$folder = $scriptPath
$total = gci $folder *.msu | measure | Select-Object -expand Count
$i = 0
gci $folder *.msu | foreach {
WUSA ""$_.FullName /quiet /norestart""
Write-Progress -activity "Installerer hotfixes" -status "Installerer $_ .. $i af $total" -percentComplete (($i / $total) * 100)
Wait-Process -name wusa

Credit to this fella for the source:

Essentially this will run within the package directory, installing all .msu’s found within. Currently it’s just throwing on kb3213522 – which enables WSUS to take over from there, but it could potentially save people who don’t have WSUS some serious hassle.

Add the package to task sequence and point it at the powershell script and you’re golden. Modify the text displayed within ” ” to your liking.

Deploying Adobe Reader DC via SCCM

I recently had to update our corporate Adobe Reader installation, as it was getting old and throwing off errors.

This proved to be somewhat more complex than initially anticipated, due to how Adobe has decided to handle it’s versioning process. Essentially they have released one master version to which they release update packs. During my research I saw a thousand different ways people had chosen to go about it, but I think this method is the simplest by far – and it doesn’t require any scripts at all. First of all you need to sign up for an Adobe distribution agreement:

Once this is done you will be supplied with links to all the pertinent software. I can’t share these publicly accessible links, as that violates their terms of use, brilliant as that is. So sign up, get approved and come back.

  • Grab Adobe Customization Wizard and install it
  • Get your source .msi package from Adobe. This will be the earliest version number you can find in continuous track.
  • Customize it with Customization Wizard to automate the setup steps and generate an MST File.
  • Create an application in SCCM which points to the .msi file for uninstall information. I refer to this as the “base” install. Set it up with the following for installation program:
    msiexec.exe /i AcroRead.msi /quiet /norestart TRANSFORMS=AcroRead.mst
    Uninstall is left at default.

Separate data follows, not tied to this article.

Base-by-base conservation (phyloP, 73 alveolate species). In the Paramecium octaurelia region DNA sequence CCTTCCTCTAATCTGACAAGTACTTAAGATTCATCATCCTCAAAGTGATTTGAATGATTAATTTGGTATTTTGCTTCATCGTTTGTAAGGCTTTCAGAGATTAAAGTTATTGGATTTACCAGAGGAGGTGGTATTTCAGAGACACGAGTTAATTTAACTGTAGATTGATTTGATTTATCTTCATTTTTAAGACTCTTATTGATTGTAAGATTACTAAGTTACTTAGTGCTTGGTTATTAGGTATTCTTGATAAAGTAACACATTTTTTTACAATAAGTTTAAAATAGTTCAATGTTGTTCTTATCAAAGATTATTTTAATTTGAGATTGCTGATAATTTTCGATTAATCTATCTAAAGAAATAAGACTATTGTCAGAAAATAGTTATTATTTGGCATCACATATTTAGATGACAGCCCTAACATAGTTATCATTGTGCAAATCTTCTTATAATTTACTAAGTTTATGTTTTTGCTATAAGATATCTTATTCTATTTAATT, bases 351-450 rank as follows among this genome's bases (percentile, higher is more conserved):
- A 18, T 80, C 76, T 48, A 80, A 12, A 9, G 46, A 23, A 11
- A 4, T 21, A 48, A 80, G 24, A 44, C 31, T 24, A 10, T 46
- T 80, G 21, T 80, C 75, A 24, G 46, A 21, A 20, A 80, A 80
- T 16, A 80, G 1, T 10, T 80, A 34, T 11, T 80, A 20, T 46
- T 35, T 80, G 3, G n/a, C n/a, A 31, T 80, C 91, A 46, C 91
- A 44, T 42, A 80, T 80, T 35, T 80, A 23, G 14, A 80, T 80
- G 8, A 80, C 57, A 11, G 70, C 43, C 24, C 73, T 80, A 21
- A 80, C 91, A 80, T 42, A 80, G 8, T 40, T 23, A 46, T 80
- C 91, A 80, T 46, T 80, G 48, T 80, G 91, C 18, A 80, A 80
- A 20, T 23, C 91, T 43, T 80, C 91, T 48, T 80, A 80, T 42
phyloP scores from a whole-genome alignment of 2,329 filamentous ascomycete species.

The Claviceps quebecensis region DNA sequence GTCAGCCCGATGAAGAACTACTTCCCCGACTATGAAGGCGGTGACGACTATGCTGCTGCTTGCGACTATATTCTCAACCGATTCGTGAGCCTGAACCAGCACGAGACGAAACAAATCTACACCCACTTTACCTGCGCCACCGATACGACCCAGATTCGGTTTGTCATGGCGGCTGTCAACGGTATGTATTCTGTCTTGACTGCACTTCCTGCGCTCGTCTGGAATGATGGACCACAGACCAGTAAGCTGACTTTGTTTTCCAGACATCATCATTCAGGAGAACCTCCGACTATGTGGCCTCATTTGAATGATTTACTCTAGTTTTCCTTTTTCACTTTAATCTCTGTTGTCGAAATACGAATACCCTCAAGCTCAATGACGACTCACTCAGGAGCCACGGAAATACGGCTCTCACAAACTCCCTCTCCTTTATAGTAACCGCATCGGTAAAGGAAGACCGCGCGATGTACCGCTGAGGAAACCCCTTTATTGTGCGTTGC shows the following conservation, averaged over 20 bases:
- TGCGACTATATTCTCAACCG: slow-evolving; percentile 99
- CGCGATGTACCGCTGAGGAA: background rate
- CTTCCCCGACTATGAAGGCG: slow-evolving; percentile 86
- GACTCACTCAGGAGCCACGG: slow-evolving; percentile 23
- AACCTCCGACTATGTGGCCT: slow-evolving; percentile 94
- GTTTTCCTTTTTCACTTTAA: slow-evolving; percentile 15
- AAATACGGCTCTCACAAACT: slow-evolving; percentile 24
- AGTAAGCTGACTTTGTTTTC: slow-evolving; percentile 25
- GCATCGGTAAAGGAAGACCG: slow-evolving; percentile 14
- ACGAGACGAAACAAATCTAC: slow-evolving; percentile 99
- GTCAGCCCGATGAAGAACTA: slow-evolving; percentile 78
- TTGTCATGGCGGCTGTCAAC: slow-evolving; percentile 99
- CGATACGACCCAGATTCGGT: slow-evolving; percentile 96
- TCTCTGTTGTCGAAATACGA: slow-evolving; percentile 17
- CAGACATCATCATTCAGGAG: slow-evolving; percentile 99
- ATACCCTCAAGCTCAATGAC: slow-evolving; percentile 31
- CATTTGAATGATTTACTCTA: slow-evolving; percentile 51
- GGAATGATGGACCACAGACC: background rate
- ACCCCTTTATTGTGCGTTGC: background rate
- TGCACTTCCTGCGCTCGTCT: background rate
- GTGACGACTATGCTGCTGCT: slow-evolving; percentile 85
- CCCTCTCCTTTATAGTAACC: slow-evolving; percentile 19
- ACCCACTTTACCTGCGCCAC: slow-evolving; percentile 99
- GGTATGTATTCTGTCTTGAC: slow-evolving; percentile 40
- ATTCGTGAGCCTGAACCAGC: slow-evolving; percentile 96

Detection method I set to .msi product code. Detection methods are key in this deployment.
  • Distribute this application to your distribution points and test that it works in a small deployment. Make sure it’s set to uninstall and supercede any prior versions of Reader, as they seem to keep the same GUID.
  • Create a new application and point it at the latest .msp update file available from Adobe. Don’t use an incremental though.
  • Make sure you target the uninstall for the “base” MSI file, not the .msp file or anything else. This will make sure you get the correct uninstall codes in to SCCM, should you need them later.
  • Set detection method for the update for the version number of the .exe file once the update has been applied. So install the update manually, check the version number of the exe and use that for detection.
  • Installation method is simply msiexec so no worries there.’
    msiexec.exe /Update AcroRdrDCUpd1502320056_MUI.msp /quiet /norestart
  • Make sure that the update is set up with a dependency on the Reader Base installation.
  • Deploy the update to a test group to verify proper handling.

Short and sweet.

With this method, I can supersede older versions of Reader with a new .msp file, keeping the base installation as is. As the .msp updates can be applied on top of each other, there are no concerns at all maintaining the reader application using this method. When an update is released, repeat the update steps and supersede the old application and you’re done. Could not be simpler.

If anyone’s found a simpler way of making all this work, I’d love to hear it. But every single option I have found, heard of or seen has been much more complex. Some requiring .ini file hacks, some requiring powershell scripts, vbscripts etc.

This works within the method Adobe has decided to go with, and it takes minutes to deploy the updated application.

Feel free to share your thoughts.